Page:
Russian sensation makes personal vow to Olympic chief
Russian cross-country skiing star Veronika Stepanova has vowed to make “triple the effort” so that International Olympic Committee (IOC) president Thomas Bach presents her with a medal at a future edition of the Winter Olympics so that she can see the look on his face.
Bach told the German media this week that now is “not the time” to consider lifting the widespread international bans imposed on Russian athletes due to the conflict in Ukraine.
At the same time, the German noted that support for sanctioning Russia was far from universal around the world.
“As a world organization you have to think: these sanctions from Russia are being borne by less than 50 countries in the world,” Bach told Bild.
“That means we have about 150 National Olympic Committees in the IOC whose governments have not imposed any sanctions on Russia. And they ask us: Why are you reacting here? Just because it’s in Europe? What have you done with Yemen, with Afghanistan? What about Ethiopia, what about Mali?
“You have to see this worldview. We must not surrender to these political sanctions and political boycotts.”
Those comments in particular were seized upon by Stepanova, who suggested that they were at odds with the IOC’s recommendation for the suspension of Russian athletes.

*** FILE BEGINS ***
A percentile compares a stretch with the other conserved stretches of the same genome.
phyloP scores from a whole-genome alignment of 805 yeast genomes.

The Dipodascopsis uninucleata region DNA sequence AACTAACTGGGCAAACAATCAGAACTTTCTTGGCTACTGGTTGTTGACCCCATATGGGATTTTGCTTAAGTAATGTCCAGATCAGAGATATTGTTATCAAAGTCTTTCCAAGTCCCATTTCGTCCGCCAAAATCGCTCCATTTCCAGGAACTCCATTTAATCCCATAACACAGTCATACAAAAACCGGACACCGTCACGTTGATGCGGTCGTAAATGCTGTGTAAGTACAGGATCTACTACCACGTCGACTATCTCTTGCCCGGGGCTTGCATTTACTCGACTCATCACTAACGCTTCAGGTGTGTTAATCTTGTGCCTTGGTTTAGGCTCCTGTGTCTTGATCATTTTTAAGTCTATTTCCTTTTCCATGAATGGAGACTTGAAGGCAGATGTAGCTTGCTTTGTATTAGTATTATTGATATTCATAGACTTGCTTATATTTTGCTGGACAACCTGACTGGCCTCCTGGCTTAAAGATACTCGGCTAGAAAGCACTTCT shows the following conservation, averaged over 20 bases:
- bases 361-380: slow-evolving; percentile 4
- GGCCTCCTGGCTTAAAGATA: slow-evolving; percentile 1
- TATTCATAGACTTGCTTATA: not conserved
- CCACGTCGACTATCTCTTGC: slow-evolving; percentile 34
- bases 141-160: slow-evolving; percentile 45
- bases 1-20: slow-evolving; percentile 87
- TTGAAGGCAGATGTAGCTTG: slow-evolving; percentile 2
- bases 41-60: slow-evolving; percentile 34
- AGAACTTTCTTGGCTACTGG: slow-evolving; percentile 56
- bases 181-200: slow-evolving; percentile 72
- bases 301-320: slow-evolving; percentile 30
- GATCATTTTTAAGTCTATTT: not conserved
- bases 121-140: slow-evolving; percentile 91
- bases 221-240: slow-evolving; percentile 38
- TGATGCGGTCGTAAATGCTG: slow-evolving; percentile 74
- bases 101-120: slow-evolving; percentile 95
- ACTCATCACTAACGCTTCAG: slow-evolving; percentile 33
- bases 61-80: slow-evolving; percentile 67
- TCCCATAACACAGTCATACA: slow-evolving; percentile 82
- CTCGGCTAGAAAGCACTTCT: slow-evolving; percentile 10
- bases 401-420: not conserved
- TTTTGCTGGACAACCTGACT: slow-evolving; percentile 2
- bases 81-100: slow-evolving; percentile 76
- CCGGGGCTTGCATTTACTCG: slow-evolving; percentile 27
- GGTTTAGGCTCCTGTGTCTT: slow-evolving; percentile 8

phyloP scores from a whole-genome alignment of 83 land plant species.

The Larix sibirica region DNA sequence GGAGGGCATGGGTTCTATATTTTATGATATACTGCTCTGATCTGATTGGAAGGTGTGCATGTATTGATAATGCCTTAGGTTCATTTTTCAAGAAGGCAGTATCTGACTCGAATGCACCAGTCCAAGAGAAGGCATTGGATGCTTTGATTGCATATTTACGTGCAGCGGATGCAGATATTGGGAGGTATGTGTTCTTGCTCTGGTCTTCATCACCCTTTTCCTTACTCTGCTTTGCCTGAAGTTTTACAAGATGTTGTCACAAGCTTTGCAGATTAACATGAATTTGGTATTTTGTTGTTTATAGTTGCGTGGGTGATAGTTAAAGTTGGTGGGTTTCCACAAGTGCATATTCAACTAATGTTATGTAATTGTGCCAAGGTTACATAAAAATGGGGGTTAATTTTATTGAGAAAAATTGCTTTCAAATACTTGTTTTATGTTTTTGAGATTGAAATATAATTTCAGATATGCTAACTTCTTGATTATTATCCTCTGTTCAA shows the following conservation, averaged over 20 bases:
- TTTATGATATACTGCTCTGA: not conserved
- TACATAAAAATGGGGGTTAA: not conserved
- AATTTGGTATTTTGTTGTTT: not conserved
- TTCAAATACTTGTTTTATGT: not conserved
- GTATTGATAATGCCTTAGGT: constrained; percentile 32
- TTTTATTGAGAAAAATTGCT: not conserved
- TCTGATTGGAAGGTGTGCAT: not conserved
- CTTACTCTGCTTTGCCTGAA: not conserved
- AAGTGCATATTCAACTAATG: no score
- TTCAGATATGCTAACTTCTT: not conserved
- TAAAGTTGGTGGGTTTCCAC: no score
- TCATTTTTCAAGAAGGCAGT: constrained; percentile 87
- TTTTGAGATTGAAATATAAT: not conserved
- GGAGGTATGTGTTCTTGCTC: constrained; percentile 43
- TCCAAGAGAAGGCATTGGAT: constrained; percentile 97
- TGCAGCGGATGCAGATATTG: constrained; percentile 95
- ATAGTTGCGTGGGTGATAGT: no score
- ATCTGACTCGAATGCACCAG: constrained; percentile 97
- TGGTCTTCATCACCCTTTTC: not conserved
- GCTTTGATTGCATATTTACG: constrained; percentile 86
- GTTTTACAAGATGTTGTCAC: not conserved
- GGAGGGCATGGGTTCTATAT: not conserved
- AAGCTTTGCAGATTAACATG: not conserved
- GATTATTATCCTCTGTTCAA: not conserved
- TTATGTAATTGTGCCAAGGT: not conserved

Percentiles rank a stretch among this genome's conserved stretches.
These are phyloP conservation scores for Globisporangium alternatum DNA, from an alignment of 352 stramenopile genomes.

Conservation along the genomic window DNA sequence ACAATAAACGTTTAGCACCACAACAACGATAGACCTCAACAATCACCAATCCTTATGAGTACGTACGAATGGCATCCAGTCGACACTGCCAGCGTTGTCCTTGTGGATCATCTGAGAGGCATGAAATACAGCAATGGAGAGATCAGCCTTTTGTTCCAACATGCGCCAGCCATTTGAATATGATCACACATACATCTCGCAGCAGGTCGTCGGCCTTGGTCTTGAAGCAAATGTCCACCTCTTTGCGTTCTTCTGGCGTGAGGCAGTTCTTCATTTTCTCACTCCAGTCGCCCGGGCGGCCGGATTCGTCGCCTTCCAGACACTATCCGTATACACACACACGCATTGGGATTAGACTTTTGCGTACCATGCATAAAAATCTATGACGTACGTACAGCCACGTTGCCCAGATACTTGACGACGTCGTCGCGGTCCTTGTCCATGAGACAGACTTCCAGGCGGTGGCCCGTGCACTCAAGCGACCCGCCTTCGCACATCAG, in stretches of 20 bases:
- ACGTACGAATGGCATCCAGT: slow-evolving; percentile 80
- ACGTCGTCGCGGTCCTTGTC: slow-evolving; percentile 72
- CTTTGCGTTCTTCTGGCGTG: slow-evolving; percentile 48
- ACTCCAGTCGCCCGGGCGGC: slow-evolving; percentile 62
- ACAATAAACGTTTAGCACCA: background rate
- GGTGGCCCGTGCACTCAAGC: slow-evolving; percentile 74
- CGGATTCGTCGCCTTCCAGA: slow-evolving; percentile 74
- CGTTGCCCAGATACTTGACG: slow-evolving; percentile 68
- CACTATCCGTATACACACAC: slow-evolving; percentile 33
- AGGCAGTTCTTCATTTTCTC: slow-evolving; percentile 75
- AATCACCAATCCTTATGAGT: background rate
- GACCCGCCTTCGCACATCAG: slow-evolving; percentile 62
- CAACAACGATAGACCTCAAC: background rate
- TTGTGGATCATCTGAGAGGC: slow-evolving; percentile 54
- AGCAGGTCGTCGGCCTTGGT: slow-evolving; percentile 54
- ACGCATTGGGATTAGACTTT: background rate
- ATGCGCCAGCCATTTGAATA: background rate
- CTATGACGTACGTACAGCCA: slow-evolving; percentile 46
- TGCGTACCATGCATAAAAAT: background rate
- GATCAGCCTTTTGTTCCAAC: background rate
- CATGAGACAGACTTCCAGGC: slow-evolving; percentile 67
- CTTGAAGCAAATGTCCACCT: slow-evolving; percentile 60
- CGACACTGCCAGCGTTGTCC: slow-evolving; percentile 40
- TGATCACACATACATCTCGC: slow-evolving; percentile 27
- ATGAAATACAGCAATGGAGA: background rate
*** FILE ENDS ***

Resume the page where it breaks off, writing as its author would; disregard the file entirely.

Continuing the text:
“It’s well said here! Now we are waiting for deeds to follow words,” Stepanova wrote on her social media channels.
“...I promise you, Mr. Bach, that I will train with triple the energy so that it is you, and no one else, who will give me a medal at future Games!
“I don’t know about you, but it will give me special pleasure to see your face at the same time,” added the 21-year-old.
A former world junior champion, Stepanova proved a sensation as she burst into the senior ranks last season.
Back in February, the Kamchatka native anchored the Russian women’s 4 x 5km relay team to gold at the 2022 Beijing Winter Olympics with a blistering performance.
However, as with her compatriots, Stepanova is currently banned from international events following a blanket suspension imposed by skiing governing body the FIS.
Stepanova has not been shy to make her feelings known on the bans or what she perceives to be the unfair treatment of Russians in the foreign media.
Discussing the refusal of Norwegian organizers to invite Russians to the prestigious ‘Blink’ roller-ski event earlier this month, Stepanova accused the West of “masochism.”
“Do they want to ‘cancel’ Russian athletes in Europe, and if so, for how long?” asked Stepanova.
“Western politicians and, in part, sports functionaries are one thing, but competition organizers, equipment manufacturers and athletes are quite another.
“I’m calmly preparing and waiting until a sense of reality returns to the West and cures their current masochism,” the skier concluded.